Cortés and da Vinci were masters of all three.
The Impact of the Horse on the Imagination of the Indigenous Peoples
Soon after Cortés disembarked on Cozumel, he realized the powerful advantage he had with Gerónimo de Aguilar by his side: the indigenous peoples knew nothing of Europe, but Cortés now had insights into the technology, weapons, politics, and rivalries of these societies. Aguilar provided strategic insights: No metal weapons. No beasts of burden. No use of the wheel. No literate man or woman for hundreds of miles. No love for the Aztecs.
When asked to explain the people and this land, Aguilar, by then fluent in Yucatec Maya, was able to tell Cortés that “some unknown calamity” had befallen these societies. When pressed, Aguilar told Cortés that none among the Maya could read or write—and that they had forgotten their own histories. When Cortés asked the Maya who could read the glyphs and inscriptions adorning temples and monuments, the answer was always the same: “Who knows?” When asked about their own history, no one could offer anything other than myths involving magic.
Cortés also delighted in the realization that the Maya were fascinated with the horse.
If da Vinci understood how to make solicitations of support from rich and powerful patrons, Cortés knew his success would depend on the horse. Two previous expeditions, those of Francisco Hernández de Córdoba, in 1517, and Juan de Grijalva, in 1518, after all, had failed; neither man had brought along horses. Cortés had a strategic advantage and he knew it.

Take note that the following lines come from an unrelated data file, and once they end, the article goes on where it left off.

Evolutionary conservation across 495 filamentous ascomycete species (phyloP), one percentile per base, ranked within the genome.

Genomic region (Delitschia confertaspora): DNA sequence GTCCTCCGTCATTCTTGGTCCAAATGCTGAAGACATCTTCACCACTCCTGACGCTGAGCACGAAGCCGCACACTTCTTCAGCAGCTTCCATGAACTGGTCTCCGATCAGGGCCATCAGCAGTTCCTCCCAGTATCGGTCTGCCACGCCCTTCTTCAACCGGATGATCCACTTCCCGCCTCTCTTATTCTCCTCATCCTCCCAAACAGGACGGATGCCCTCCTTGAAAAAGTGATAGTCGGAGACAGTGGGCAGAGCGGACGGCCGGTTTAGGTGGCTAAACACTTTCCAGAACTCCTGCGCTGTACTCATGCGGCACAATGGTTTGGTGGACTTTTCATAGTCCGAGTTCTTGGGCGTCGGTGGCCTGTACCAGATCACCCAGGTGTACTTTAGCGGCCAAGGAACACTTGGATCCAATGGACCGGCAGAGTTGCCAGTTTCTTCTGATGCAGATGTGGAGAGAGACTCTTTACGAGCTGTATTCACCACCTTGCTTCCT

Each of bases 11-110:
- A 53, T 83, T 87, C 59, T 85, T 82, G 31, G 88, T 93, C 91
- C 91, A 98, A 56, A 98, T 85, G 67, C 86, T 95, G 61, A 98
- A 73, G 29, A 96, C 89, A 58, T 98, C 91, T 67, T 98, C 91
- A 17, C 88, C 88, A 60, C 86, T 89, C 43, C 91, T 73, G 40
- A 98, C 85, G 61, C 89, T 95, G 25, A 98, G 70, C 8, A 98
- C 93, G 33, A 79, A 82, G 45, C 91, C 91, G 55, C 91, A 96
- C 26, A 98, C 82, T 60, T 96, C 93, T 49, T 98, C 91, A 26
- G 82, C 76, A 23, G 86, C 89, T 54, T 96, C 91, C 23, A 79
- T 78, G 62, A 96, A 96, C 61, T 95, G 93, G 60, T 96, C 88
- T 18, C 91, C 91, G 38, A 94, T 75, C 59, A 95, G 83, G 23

The arrival of the horse on the mainland of the Americas thus changed the narrative of history, on both sides of the Atlantic.
Your Aztec Emperor . . . for a Horse
The Conquest of Mexico by Cortés gives the horse a starring role, more prominent than the pyramids and temples of the vanquished Aztec capital.
Cortés masterminded and executed the military defeat of the Aztecs, of course, but it would have been impossible for 500 men to vanquish tens of thousands of Aztec warriors. Mexico City fell because of the fierce armies comprised of Cempoalan and Tlaxcalan warriors who fought under the direction of Cortés, directing the battle on horseback.
Cortés, of course, took credit for “conquering” the Aztecs; he knew the importance of image in establishing Spanish authority both to the subjugated indigenous peoples and the rival European powers back home. He also reserved the right to possess a horse to only the most loyal among the native allies; Xicomecoatl, the leader of the Cempoala, who first joined Cortés, was rewarded with a horse.